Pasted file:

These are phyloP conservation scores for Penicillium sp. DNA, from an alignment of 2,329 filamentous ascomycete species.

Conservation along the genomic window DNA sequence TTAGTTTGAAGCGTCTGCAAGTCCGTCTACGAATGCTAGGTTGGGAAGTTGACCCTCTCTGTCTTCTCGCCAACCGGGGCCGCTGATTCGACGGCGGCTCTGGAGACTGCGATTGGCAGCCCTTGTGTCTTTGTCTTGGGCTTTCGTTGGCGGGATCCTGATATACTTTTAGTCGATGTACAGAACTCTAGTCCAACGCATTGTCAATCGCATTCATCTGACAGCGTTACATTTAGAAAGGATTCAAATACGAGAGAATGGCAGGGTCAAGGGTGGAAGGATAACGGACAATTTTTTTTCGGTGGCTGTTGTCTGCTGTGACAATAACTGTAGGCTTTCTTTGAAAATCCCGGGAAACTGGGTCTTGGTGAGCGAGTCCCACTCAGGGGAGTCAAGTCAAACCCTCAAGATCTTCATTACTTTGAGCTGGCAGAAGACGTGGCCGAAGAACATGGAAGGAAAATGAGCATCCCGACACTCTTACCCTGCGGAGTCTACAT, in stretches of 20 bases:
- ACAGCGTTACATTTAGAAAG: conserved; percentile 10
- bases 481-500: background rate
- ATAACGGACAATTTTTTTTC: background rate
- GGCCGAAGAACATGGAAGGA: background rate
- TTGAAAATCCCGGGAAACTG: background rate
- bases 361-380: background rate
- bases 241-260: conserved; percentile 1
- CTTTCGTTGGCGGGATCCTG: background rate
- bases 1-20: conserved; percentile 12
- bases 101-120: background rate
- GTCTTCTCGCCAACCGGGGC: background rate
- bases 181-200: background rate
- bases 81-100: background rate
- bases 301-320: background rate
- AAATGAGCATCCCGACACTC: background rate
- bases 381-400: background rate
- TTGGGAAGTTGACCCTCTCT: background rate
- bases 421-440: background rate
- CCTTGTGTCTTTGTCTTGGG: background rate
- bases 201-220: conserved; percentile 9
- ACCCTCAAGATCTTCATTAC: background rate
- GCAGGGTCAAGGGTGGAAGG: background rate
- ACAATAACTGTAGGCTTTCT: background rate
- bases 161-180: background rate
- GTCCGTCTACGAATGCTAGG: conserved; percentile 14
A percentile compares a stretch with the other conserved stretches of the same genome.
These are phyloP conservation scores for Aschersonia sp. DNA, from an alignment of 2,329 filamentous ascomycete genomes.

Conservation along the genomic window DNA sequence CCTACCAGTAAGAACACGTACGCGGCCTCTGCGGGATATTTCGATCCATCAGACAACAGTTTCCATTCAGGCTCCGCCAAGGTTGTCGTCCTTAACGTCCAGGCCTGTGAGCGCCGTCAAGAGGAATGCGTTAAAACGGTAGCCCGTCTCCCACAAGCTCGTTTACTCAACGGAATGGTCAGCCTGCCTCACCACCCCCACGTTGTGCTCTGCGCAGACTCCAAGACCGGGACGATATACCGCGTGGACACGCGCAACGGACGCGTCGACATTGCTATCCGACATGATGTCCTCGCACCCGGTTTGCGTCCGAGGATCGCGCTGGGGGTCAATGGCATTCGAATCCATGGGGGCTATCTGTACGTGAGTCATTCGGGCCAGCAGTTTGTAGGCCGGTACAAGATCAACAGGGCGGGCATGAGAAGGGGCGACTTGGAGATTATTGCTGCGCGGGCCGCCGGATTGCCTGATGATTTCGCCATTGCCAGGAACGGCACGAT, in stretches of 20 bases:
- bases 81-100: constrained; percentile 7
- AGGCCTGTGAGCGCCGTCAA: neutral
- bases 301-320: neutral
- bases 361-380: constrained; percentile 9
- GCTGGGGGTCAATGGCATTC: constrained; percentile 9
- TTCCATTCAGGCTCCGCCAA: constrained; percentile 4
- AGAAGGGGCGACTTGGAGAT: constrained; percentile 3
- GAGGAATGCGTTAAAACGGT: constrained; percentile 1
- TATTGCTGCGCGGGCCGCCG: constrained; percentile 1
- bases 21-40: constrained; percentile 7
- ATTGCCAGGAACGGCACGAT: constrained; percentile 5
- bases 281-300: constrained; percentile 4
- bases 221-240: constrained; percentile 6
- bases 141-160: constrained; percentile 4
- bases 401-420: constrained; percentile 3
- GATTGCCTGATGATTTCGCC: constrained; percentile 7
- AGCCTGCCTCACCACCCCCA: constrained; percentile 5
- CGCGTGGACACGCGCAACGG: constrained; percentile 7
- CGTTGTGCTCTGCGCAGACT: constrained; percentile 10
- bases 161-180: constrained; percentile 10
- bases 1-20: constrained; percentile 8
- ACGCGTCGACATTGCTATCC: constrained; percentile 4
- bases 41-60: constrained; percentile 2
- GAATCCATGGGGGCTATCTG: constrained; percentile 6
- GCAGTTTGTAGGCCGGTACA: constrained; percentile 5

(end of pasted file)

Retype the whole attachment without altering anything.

These are phyloP conservation scores for Penicillium sp. DNA, from an alignment of 2,329 filamentous ascomycete species.

Conservation along the genomic window DNA sequence TTAGTTTGAAGCGTCTGCAAGTCCGTCTACGAATGCTAGGTTGGGAAGTTGACCCTCTCTGTCTTCTCGCCAACCGGGGCCGCTGATTCGACGGCGGCTCTGGAGACTGCGATTGGCAGCCCTTGTGTCTTTGTCTTGGGCTTTCGTTGGCGGGATCCTGATATACTTTTAGTCGATGTACAGAACTCTAGTCCAACGCATTGTCAATCGCATTCATCTGACAGCGTTACATTTAGAAAGGATTCAAATACGAGAGAATGGCAGGGTCAAGGGTGGAAGGATAACGGACAATTTTTTTTCGGTGGCTGTTGTCTGCTGTGACAATAACTGTAGGCTTTCTTTGAAAATCCCGGGAAACTGGGTCTTGGTGAGCGAGTCCCACTCAGGGGAGTCAAGTCAAACCCTCAAGATCTTCATTACTTTGAGCTGGCAGAAGACGTGGCCGAAGAACATGGAAGGAAAATGAGCATCCCGACACTCTTACCCTGCGGAGTCTACAT, in stretches of 20 bases:
- ACAGCGTTACATTTAGAAAG: conserved; percentile 10
- bases 481-500: background rate
- ATAACGGACAATTTTTTTTC: background rate
- GGCCGAAGAACATGGAAGGA: background rate
- TTGAAAATCCCGGGAAACTG: background rate
- bases 361-380: background rate
- bases 241-260: conserved; percentile 1
- CTTTCGTTGGCGGGATCCTG: background rate
- bases 1-20: conserved; percentile 12
- bases 101-120: background rate
- GTCTTCTCGCCAACCGGGGC: background rate
- bases 181-200: background rate
- bases 81-100: background rate
- bases 301-320: background rate
- AAATGAGCATCCCGACACTC: background rate
- bases 381-400: background rate
- TTGGGAAGTTGACCCTCTCT: background rate
- bases 421-440: background rate
- CCTTGTGTCTTTGTCTTGGG: background rate
- bases 201-220: conserved; percentile 9
- ACCCTCAAGATCTTCATTAC: background rate
- GCAGGGTCAAGGGTGGAAGG: background rate
- ACAATAACTGTAGGCTTTCT: background rate
- bases 161-180: background rate
- GTCCGTCTACGAATGCTAGG: conserved; percentile 14
A percentile compares a stretch with the other conserved stretches of the same genome.
These are phyloP conservation scores for Aschersonia sp. DNA, from an alignment of 2,329 filamentous ascomycete genomes.

Conservation along the genomic window DNA sequence CCTACCAGTAAGAACACGTACGCGGCCTCTGCGGGATATTTCGATCCATCAGACAACAGTTTCCATTCAGGCTCCGCCAAGGTTGTCGTCCTTAACGTCCAGGCCTGTGAGCGCCGTCAAGAGGAATGCGTTAAAACGGTAGCCCGTCTCCCACAAGCTCGTTTACTCAACGGAATGGTCAGCCTGCCTCACCACCCCCACGTTGTGCTCTGCGCAGACTCCAAGACCGGGACGATATACCGCGTGGACACGCGCAACGGACGCGTCGACATTGCTATCCGACATGATGTCCTCGCACCCGGTTTGCGTCCGAGGATCGCGCTGGGGGTCAATGGCATTCGAATCCATGGGGGCTATCTGTACGTGAGTCATTCGGGCCAGCAGTTTGTAGGCCGGTACAAGATCAACAGGGCGGGCATGAGAAGGGGCGACTTGGAGATTATTGCTGCGCGGGCCGCCGGATTGCCTGATGATTTCGCCATTGCCAGGAACGGCACGAT, in stretches of 20 bases:
- bases 81-100: constrained; percentile 7
- AGGCCTGTGAGCGCCGTCAA: neutral
- bases 301-320: neutral
- bases 361-380: constrained; percentile 9
- GCTGGGGGTCAATGGCATTC: constrained; percentile 9
- TTCCATTCAGGCTCCGCCAA: constrained; percentile 4
- AGAAGGGGCGACTTGGAGAT: constrained; percentile 3
- GAGGAATGCGTTAAAACGGT: constrained; percentile 1
- TATTGCTGCGCGGGCCGCCG: constrained; percentile 1
- bases 21-40: constrained; percentile 7
- ATTGCCAGGAACGGCACGAT: constrained; percentile 5
- bases 281-300: constrained; percentile 4
- bases 221-240: constrained; percentile 6
- bases 141-160: constrained; percentile 4
- bases 401-420: constrained; percentile 3
- GATTGCCTGATGATTTCGCC: constrained; percentile 7
- AGCCTGCCTCACCACCCCCA: constrained; percentile 5
- CGCGTGGACACGCGCAACGG: constrained; percentile 7
- CGTTGTGCTCTGCGCAGACT: constrained; percentile 10
- bases 161-180: constrained; percentile 10
- bases 1-20: constrained; percentile 8
- ACGCGTCGACATTGCTATCC: constrained; percentile 4
- bases 41-60: constrained; percentile 2
- GAATCCATGGGGGCTATCTG: constrained; percentile 6
- GCAGTTTGTAGGCCGGTACA: constrained; percentile 5